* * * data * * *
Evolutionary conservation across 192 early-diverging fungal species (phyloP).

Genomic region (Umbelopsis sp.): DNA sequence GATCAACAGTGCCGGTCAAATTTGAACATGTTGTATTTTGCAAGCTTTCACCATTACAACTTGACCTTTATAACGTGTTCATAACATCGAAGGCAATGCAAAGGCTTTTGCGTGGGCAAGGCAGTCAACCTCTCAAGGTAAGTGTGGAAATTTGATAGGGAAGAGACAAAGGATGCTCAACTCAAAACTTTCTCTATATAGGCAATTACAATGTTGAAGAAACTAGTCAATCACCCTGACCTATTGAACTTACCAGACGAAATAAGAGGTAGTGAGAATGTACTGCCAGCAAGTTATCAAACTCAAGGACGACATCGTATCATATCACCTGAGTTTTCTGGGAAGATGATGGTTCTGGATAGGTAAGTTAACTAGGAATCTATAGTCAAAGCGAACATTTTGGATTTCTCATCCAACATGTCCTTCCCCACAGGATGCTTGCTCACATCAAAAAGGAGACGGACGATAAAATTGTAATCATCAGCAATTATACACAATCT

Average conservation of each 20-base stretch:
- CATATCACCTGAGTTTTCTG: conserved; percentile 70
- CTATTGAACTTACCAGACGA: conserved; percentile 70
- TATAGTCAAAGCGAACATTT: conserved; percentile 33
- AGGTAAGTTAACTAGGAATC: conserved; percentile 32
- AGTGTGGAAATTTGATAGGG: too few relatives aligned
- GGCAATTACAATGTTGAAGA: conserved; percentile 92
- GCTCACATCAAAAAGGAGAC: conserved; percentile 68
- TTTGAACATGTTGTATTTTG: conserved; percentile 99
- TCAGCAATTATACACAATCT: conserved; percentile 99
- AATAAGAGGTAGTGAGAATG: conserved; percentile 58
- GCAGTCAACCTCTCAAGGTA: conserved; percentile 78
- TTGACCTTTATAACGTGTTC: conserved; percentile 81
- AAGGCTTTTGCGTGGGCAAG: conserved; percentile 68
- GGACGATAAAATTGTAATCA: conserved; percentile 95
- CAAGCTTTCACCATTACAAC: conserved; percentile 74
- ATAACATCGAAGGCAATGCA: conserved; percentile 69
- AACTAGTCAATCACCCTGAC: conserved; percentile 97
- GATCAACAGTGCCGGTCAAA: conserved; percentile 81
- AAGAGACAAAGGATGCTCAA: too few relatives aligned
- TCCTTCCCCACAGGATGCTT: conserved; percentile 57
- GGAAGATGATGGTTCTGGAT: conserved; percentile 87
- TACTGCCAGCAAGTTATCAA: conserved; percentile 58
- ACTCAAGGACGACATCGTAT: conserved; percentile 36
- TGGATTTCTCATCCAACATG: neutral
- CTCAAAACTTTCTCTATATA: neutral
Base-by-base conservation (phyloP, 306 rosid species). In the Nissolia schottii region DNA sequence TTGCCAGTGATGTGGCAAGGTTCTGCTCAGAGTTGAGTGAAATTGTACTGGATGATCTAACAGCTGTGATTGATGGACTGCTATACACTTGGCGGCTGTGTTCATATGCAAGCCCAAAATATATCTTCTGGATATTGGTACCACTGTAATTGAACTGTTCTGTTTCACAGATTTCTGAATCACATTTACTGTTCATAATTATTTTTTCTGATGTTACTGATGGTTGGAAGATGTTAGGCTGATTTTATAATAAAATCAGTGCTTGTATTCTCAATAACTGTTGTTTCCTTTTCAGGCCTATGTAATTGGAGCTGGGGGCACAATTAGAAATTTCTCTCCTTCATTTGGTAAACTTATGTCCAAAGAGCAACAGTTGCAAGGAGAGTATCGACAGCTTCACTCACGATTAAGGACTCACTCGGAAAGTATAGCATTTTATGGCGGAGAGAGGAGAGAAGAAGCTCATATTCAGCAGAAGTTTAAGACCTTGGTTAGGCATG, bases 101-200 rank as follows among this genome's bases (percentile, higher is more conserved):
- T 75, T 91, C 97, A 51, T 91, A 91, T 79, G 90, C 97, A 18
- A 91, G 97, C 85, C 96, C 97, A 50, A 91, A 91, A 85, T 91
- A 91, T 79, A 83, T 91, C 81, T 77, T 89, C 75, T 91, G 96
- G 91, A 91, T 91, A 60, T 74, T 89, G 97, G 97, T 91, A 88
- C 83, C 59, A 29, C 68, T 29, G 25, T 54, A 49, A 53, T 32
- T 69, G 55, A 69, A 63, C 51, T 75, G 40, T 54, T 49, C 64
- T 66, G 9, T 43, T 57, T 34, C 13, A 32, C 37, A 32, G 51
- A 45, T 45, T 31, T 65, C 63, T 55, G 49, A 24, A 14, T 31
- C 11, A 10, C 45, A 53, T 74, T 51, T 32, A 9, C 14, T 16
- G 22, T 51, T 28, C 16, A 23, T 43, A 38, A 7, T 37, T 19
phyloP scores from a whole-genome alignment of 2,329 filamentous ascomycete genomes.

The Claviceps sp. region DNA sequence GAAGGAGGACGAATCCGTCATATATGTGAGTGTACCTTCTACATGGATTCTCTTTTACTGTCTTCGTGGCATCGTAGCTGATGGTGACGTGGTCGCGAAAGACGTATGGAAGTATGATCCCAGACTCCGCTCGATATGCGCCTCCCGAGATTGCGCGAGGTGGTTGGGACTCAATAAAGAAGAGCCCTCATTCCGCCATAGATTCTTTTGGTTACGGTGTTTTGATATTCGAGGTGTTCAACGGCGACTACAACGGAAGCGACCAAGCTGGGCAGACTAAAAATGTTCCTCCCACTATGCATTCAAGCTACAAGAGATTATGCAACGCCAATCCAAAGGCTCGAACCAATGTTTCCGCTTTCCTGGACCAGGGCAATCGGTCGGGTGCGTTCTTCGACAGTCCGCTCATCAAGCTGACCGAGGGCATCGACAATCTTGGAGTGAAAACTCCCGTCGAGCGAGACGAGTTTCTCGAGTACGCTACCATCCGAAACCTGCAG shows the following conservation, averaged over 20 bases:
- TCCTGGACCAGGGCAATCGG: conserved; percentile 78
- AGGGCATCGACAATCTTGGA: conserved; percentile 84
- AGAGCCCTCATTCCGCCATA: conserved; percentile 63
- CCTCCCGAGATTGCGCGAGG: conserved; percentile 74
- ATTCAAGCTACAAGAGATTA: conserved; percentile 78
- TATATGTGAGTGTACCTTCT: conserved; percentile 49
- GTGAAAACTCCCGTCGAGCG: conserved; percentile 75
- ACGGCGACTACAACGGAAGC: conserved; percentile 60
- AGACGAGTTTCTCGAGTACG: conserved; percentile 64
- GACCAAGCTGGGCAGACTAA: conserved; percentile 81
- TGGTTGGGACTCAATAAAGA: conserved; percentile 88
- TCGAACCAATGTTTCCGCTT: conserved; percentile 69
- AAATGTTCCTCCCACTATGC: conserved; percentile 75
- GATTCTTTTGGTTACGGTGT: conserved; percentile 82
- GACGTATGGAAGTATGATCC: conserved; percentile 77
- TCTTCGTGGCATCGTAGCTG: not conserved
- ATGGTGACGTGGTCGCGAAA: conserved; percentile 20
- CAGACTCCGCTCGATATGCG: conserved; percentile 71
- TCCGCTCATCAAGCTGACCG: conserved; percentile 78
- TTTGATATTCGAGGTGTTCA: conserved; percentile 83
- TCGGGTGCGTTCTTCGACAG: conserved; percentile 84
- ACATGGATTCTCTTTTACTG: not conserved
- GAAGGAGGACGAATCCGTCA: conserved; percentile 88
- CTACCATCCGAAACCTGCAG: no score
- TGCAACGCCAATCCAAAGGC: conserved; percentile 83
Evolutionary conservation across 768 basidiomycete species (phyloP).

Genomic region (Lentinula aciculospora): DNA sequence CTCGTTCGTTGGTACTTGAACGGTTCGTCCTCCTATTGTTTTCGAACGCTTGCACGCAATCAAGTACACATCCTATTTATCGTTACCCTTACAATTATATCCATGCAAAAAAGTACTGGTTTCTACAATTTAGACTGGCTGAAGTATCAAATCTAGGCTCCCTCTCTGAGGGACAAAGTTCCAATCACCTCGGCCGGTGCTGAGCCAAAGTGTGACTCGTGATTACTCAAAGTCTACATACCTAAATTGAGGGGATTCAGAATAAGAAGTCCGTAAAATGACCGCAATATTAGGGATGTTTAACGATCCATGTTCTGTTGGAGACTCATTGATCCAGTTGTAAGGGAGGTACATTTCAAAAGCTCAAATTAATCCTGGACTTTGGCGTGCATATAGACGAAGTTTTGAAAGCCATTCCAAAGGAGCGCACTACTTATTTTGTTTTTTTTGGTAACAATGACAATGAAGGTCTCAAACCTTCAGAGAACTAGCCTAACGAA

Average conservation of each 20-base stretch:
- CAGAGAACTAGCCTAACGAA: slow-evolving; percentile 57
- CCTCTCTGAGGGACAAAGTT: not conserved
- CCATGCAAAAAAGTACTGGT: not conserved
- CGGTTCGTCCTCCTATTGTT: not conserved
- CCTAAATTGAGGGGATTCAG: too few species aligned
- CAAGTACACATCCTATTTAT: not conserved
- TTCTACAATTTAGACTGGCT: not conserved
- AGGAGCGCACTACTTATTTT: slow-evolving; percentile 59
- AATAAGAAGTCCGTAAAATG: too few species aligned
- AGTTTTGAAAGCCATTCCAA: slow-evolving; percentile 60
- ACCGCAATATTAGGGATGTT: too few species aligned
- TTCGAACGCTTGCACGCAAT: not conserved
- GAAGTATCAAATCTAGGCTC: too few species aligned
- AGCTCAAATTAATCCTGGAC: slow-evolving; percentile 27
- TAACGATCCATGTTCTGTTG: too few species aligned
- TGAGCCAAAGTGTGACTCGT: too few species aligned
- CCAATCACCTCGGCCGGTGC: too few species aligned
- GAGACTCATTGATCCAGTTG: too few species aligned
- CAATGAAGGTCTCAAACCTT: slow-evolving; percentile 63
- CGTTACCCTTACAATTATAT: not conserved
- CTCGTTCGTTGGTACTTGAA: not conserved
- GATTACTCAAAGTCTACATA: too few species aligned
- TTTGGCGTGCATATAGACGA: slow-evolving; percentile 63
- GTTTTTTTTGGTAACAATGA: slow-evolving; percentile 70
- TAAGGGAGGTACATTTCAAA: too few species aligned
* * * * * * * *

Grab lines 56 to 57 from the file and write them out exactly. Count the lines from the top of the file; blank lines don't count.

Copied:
- GACGTATGGAAGTATGATCC: conserved; percentile 77
- TCTTCGTGGCATCGTAGCTG: not conserved